Caution over Bank of Mum and Dad loans for property purchase

Parents looking to help children get a first step onto Cumbria’s property ladder are being urged to investigate the safest ways to join the so-called Bank of Mum and Dad.

Average house prices in the county have quadrupled1 in the last 25 years while wages have remained stubbornly behind the curve.

Meanwhile, a post lockdown surge in interest in the county has seen up to 55% of transactions completed by buyers from outside of Cumbria.

It means parents and grandparents across the area are often now looking to provide a cash deposit to help younger generations purchase their first home.

But this act of generosity, warned Carlisle-based financial adviser Rachael Bell, Principal at Rachael Bell Wealth Management, could actually leave them financially vulnerable for the future.

She is now urging people to investigate the safer alternatives before handing over a lump sum.

“We’re finding that some parents are delaying their retirement or cashing in pension pots and using the tax-free cash from their pension to help their children, when they shouldn’t be,” she said.

“Parents who do this may risk impacting their own retirement plans.”

“Giving a large chunk of money often isn’t the best way to help, especially since there are various other options that can be explored.”

The so-called Bank of Mum and Dad has become the UK’s 11th biggest lender2 as young people battle to save deposits of up to 20 per cent while struggling to cover the ongoing costs of renting.

The issue is particularly acute in Cumbria, with figures showing a steady rise in the media house price compared to the median annual household, with the figure standing at 5.4 by 20173.

Rural towns and villages are also expected to become more attractive to buyers from out of the region post Covid-19 lockdown, as remote working becomes more popular and people look to relocate out of cities and urban areas.

Adrian Tod, director of Hayward Tod estate agency, said there had been an upturn in the market since the easing of lockdown.

The estate agent of 30 years, whose business covers a huge swathe of north and west Cumbria along with parts of southern Scotland, added: "The market has been extremely strong and the biggest factor has been out-of-area enquiries - and indeed buyers - who have accounted for about 55 per cent of sales in June.

"That compares to around 25 per cent in a normal month, so there has been a definite shift as people look to our region.

"There is always the danger that activity of this nature can contribute to young people having trouble when trying to get their foot on the property ladder, but what is interesting to note is that many of these buyers are not looking for second homes, but to relocate. This creates a different dynamic and does not have the same upwards effect on prices.

"That said, we have noticed over the years a significant increase in parents and grandparents contributing to the purchase of a house and we specifically hear it either from the horse's mouth or from the buyer, because we need to understand how the property purchase will be funded.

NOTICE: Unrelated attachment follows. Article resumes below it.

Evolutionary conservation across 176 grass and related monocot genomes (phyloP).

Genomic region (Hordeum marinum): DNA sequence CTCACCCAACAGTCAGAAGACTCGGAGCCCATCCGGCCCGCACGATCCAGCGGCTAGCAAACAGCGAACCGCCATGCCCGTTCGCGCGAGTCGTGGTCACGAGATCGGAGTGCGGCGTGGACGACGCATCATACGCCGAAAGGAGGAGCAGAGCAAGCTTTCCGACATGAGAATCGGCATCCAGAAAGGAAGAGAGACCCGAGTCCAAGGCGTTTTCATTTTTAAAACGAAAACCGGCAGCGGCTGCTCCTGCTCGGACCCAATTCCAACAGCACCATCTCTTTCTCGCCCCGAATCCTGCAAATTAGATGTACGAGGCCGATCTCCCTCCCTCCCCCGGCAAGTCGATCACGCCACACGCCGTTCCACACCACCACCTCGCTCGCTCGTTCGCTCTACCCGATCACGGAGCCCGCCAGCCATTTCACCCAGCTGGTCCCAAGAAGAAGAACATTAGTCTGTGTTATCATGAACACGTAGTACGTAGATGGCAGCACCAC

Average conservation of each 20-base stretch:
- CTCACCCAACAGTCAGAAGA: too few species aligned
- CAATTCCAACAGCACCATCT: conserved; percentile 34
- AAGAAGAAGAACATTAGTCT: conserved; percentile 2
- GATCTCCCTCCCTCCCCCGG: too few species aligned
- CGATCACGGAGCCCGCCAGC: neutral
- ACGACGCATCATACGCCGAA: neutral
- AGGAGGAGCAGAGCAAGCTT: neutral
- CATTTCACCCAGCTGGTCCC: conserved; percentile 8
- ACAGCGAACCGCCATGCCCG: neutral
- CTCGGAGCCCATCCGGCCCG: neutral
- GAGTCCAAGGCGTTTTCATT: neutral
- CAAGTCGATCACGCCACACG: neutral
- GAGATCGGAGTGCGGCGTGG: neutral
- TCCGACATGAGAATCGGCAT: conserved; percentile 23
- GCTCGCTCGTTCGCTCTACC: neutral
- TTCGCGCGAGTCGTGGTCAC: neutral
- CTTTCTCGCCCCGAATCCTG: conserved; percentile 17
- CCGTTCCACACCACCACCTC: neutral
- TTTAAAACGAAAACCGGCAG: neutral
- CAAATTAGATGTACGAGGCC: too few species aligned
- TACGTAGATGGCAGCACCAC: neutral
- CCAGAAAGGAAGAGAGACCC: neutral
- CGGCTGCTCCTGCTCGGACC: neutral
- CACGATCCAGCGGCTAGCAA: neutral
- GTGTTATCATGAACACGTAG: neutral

"A lot of the time the parents or grandparents are helping family members out and to my mind, that's an excellent thing. I'd certainly do that with my children because the sooner you put money into property, the better. While it is not necessarily the quickest way to make a fortune, if you are in it for the medium to long term, then property won't let you down."

Alternatives to a cash gift include intergenerational mortgages which take into account parents’ or grandparents’ finances and don’t require them to hand over large amounts of cash.

Parents can jointly apply for a mortgage with their younger relative, so their income is included in the lender’s assessment and will increase the child’s borrowing potential. In this case, it’s vital to consider the legal and tax implications.

In a joint borrower sole proprietor arrangement, the older relatives will not be named on the property ownership deeds, meaning they will not be liable for the Stamp Duty surcharge on the purchase, nor Capital Gains Tax when the property is sold.

A parent or grandparent could also use a portion of their savings to reduce - or offset - the homebuyer’s repayments and secure the mortgage.

Rachael said parents should seek expert financial and legal advice when considering the best way to help their children.

She added: “Older generations looking to give their children or grandchildren a boost onto the property ladder don’t need to drain their retirement pot.

“If you’re a parent or grandparent looking to help a younger relative buy a property, then it’s crucial that you take legal and financial advice before you enter into any type of contract.

Rachael Bell Wealth Management is an Appointed Representative of and represents only St. James’s Place Wealth Management plc (which is authorised and regulated by the Financial Conduct Authority) for the purpose of advising solely on the Group’s wealth management products and services, more details of which are set out on the Group’s website